Given the unprecedented circumstances surrounding the COVID-19 pandemic, the hopes for Utah Valley high school athletes to get back to competing this spring were always slim.

Now, unfortunately, they are gone completely.

With Utah Gov. Gary Herbert announcing Tuesday afternoon that schools will not have any further in-person learning this year, the Utah High School Activities Association released a corresponding statement confirming that all remaining spring activities are canceled.

That means there will be no competitions or state tournaments for baseball, softball, boys soccer, boys tennis, girls golf, track and field and boys and girls lacrosse. UHSAA also reiterated that “policies prohibiting the use of school facilities and organizing practice and/or team gatherings remain in effect until further notice.”

UHSAA executive director Rob Cuff said in a phone interview Tuesday that it’s been an emotional time for the association as it has tried to work through the challenges presented by current events.

“It’s the students that you feel for the most,” Cuff said. “It’s been a roller coaster. When you have the uncertainty of are we going to have sports or are we not, it just compounds the frequency of how much you think about it. You’re hoping for the best but at the same time you are trying to prepare for the worst news. I’m ready for it to be over.”

He explained that the association had come up with multiple contingency plans based on having a return to school at the beginning of May.

“Without school reopening, those contingency plans can’t even be used,” Cuff said. “Our jobs are to run state tournaments. That’s what we do. We as a staff wanted as much as anyone to continue to run state tournaments and to be there. We were very excited about putting plans together — but we were also preparing for the worst and the worst came today when we learned school would not resume.”

He said Utah became the 22nd state to cancel spring sports and activities, all of which made that decision because schools were not reopening for the remainder of the year.

“We’re an extension of the school day with extracurricular and co-curricular activities,” Cuff said. “We are very much a part of the education process. My staff and I have been involved in education as teachers and coaches and administrators. We’re in this together and all we can do is trust is this going stop or slow the spread of the disease and we can resume as soon as it is safe to resume.”

Cuff said that the association wanted to make sure they expressed in the statement that it recognized the devastating impact the announcement would have on athletes, coaches and fans, saying:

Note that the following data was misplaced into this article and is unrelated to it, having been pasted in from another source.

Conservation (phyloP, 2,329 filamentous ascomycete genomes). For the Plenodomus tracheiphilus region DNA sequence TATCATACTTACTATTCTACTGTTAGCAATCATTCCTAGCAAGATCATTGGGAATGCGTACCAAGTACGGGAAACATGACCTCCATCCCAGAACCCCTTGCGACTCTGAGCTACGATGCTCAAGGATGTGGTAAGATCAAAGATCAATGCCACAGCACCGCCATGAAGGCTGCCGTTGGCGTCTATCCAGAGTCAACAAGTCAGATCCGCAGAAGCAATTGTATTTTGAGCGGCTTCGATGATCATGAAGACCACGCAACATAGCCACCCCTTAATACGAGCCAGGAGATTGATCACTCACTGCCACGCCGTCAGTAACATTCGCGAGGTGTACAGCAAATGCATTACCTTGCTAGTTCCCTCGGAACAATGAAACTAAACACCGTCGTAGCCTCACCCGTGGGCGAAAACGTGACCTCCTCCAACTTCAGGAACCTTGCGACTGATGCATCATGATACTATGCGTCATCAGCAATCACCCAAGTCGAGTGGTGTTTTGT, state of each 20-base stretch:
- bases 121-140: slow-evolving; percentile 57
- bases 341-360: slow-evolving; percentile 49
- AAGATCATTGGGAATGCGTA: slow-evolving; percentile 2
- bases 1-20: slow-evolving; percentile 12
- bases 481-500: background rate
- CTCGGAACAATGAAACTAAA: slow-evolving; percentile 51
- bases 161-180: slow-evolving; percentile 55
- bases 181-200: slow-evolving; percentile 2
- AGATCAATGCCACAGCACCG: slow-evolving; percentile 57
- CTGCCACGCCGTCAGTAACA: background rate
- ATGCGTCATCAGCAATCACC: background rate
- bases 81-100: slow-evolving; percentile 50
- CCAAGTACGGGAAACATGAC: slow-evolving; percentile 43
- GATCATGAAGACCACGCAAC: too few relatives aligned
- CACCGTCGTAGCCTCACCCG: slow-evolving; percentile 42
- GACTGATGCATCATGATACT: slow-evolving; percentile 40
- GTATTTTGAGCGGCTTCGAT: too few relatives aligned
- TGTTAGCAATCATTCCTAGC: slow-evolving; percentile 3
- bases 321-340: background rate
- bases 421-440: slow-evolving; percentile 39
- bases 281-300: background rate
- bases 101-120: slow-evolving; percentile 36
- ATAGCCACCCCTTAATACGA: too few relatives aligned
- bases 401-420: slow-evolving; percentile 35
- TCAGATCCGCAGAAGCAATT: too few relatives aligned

“The UHSAA Board of Trustees (Board) promotes the benefits of participating in education-based high school activities and recognizes the overwhelming disappointment this decision is for the students and athletes, especially seniors. The Board’s highest priority is ensuring the health and safety of the students, schools and communities during this challenging time and looks forward to the day when students are again participating in education-based activities. The Board will meet in the coming weeks to address any concerns that arise with member schools from the COVID-19 pandemic.”

Cuff said he wants all athletes but particularly the seniors to know he understands how tough this is.

“Nobody asked for this and it is nobody’s fault,” Cuff said. “That’s why you feel for these student-athletes who have put in so much time and energy. I’ve done that as a player and as a coach, and I’ve had kids participate in high school activities. I know what it means. To not have sports and activities feels really empty.

“I would tell them to just hang in there. Being part of education-based activities is about learning life lessons and sometimes things are thrown at you that you have no control over. This is one of them. How you react to the situation helps you to build courage, strength and endurance to go on and become a better individual.”

He’s been working for the UHSAA for 19 years and said he never dreamed something like this would happen.

“There are precedents in our association where we didn’t have state championships because of war, but never have we not had it for a situation like this,” Cuff said.

Cuff said it is too early to speculate about what will happen for the fall of 2020, when football, girls soccer, volleyball, girls tennis, boys golf and cross country competitions are scheduled to begin.

“We have no start dates for fall prior to July 4, so that gives us some time,” Cuff said. “The hope is that life is back to the way we knew it before — but I wouldn’t even want to speculate. There is no guidance we can provide to our member schools at this point. Those will be discussions we will have as we go forward.”

Further information can be found on the UHSAA website, http://uhsaa.org, as it becomes available.

Daily Herald sports reporter Jared Lloyd can be reached at 801-344-2555 or jlloyd@heraldextra.com. Twitter: @JaredrLloyd. Instagram: @JaredrLloyd.

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